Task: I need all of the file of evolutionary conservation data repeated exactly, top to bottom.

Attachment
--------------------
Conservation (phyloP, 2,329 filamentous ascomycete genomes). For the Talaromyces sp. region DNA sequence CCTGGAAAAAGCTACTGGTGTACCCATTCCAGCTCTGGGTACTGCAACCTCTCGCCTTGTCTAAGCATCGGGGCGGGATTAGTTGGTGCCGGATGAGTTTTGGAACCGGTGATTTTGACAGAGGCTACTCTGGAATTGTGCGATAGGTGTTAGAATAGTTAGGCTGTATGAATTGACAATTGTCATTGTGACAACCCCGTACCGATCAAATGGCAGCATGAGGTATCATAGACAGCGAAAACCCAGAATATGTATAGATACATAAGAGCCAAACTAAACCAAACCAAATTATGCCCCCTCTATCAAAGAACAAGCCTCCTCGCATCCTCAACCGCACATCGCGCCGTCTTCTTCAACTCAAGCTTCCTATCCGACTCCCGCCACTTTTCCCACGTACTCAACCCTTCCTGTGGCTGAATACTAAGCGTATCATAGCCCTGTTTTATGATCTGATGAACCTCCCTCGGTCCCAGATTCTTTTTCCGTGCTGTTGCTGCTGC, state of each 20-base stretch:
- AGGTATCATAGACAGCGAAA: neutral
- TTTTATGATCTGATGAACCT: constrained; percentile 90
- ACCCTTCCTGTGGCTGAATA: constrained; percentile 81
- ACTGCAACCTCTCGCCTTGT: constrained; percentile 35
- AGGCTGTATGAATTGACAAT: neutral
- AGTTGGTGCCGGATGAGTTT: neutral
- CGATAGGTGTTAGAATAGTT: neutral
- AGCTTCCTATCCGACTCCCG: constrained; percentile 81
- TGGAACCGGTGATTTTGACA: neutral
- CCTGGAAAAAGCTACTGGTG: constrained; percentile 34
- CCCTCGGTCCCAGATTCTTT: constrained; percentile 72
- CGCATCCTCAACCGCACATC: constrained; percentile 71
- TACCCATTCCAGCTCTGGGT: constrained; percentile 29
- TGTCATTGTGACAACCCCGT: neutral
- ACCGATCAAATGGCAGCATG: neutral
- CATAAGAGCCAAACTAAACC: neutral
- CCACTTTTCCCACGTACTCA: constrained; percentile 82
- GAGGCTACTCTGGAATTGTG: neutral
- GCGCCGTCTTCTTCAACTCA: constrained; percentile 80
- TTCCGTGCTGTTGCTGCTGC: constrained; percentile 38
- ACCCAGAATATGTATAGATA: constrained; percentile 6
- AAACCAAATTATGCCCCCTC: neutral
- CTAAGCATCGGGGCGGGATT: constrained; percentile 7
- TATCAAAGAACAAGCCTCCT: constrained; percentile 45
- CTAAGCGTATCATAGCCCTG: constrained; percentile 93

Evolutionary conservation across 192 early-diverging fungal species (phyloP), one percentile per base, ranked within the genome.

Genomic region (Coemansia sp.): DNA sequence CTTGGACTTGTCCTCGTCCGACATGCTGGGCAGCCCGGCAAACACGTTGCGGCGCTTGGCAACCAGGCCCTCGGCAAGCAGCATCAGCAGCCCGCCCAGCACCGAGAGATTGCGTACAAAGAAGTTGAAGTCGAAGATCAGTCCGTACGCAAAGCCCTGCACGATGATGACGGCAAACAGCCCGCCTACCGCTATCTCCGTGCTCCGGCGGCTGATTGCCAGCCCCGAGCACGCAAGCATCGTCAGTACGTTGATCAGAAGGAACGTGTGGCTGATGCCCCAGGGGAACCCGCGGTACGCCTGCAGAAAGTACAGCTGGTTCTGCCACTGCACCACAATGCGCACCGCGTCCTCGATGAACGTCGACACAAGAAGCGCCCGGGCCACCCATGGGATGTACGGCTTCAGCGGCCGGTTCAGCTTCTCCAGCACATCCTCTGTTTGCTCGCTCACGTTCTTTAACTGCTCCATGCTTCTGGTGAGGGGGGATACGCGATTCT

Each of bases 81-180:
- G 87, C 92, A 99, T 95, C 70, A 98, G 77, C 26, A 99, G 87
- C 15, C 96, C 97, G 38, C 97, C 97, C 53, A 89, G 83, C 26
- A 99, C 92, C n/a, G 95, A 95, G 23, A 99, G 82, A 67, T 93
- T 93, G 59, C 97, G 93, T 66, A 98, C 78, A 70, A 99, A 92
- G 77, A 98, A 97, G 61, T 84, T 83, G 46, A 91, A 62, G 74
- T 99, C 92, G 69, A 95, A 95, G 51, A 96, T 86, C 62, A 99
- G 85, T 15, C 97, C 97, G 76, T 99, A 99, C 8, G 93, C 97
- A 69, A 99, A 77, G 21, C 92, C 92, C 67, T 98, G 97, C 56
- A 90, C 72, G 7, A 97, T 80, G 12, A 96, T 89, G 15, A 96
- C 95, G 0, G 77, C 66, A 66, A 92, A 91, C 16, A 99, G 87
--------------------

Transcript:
Conservation (phyloP, 2,329 filamentous ascomycete genomes). For the Talaromyces sp. region DNA sequence CCTGGAAAAAGCTACTGGTGTACCCATTCCAGCTCTGGGTACTGCAACCTCTCGCCTTGTCTAAGCATCGGGGCGGGATTAGTTGGTGCCGGATGAGTTTTGGAACCGGTGATTTTGACAGAGGCTACTCTGGAATTGTGCGATAGGTGTTAGAATAGTTAGGCTGTATGAATTGACAATTGTCATTGTGACAACCCCGTACCGATCAAATGGCAGCATGAGGTATCATAGACAGCGAAAACCCAGAATATGTATAGATACATAAGAGCCAAACTAAACCAAACCAAATTATGCCCCCTCTATCAAAGAACAAGCCTCCTCGCATCCTCAACCGCACATCGCGCCGTCTTCTTCAACTCAAGCTTCCTATCCGACTCCCGCCACTTTTCCCACGTACTCAACCCTTCCTGTGGCTGAATACTAAGCGTATCATAGCCCTGTTTTATGATCTGATGAACCTCCCTCGGTCCCAGATTCTTTTTCCGTGCTGTTGCTGCTGC, state of each 20-base stretch:
- AGGTATCATAGACAGCGAAA: neutral
- TTTTATGATCTGATGAACCT: constrained; percentile 90
- ACCCTTCCTGTGGCTGAATA: constrained; percentile 81
- ACTGCAACCTCTCGCCTTGT: constrained; percentile 35
- AGGCTGTATGAATTGACAAT: neutral
- AGTTGGTGCCGGATGAGTTT: neutral
- CGATAGGTGTTAGAATAGTT: neutral
- AGCTTCCTATCCGACTCCCG: constrained; percentile 81
- TGGAACCGGTGATTTTGACA: neutral
- CCTGGAAAAAGCTACTGGTG: constrained; percentile 34
- CCCTCGGTCCCAGATTCTTT: constrained; percentile 72
- CGCATCCTCAACCGCACATC: constrained; percentile 71
- TACCCATTCCAGCTCTGGGT: constrained; percentile 29
- TGTCATTGTGACAACCCCGT: neutral
- ACCGATCAAATGGCAGCATG: neutral
- CATAAGAGCCAAACTAAACC: neutral
- CCACTTTTCCCACGTACTCA: constrained; percentile 82
- GAGGCTACTCTGGAATTGTG: neutral
- GCGCCGTCTTCTTCAACTCA: constrained; percentile 80
- TTCCGTGCTGTTGCTGCTGC: constrained; percentile 38
- ACCCAGAATATGTATAGATA: constrained; percentile 6
- AAACCAAATTATGCCCCCTC: neutral
- CTAAGCATCGGGGCGGGATT: constrained; percentile 7
- TATCAAAGAACAAGCCTCCT: constrained; percentile 45
- CTAAGCGTATCATAGCCCTG: constrained; percentile 93

Evolutionary conservation across 192 early-diverging fungal species (phyloP), one percentile per base, ranked within the genome.

Genomic region (Coemansia sp.): DNA sequence CTTGGACTTGTCCTCGTCCGACATGCTGGGCAGCCCGGCAAACACGTTGCGGCGCTTGGCAACCAGGCCCTCGGCAAGCAGCATCAGCAGCCCGCCCAGCACCGAGAGATTGCGTACAAAGAAGTTGAAGTCGAAGATCAGTCCGTACGCAAAGCCCTGCACGATGATGACGGCAAACAGCCCGCCTACCGCTATCTCCGTGCTCCGGCGGCTGATTGCCAGCCCCGAGCACGCAAGCATCGTCAGTACGTTGATCAGAAGGAACGTGTGGCTGATGCCCCAGGGGAACCCGCGGTACGCCTGCAGAAAGTACAGCTGGTTCTGCCACTGCACCACAATGCGCACCGCGTCCTCGATGAACGTCGACACAAGAAGCGCCCGGGCCACCCATGGGATGTACGGCTTCAGCGGCCGGTTCAGCTTCTCCAGCACATCCTCTGTTTGCTCGCTCACGTTCTTTAACTGCTCCATGCTTCTGGTGAGGGGGGATACGCGATTCT

Each of bases 81-180:
- G 87, C 92, A 99, T 95, C 70, A 98, G 77, C 26, A 99, G 87
- C 15, C 96, C 97, G 38, C 97, C 97, C 53, A 89, G 83, C 26
- A 99, C 92, C n/a, G 95, A 95, G 23, A 99, G 82, A 67, T 93
- T 93, G 59, C 97, G 93, T 66, A 98, C 78, A 70, A 99, A 92
- G 77, A 98, A 97, G 61, T 84, T 83, G 46, A 91, A 62, G 74
- T 99, C 92, G 69, A 95, A 95, G 51, A 96, T 86, C 62, A 99
- G 85, T 15, C 97, C 97, G 76, T 99, A 99, C 8, G 93, C 97
- A 69, A 99, A 77, G 21, C 92, C 92, C 67, T 98, G 97, C 56
- A 90, C 72, G 7, A 97, T 80, G 12, A 96, T 89, G 15, A 96
- C 95, G 0, G 77, C 66, A 66, A 92, A 91, C 16, A 99, G 87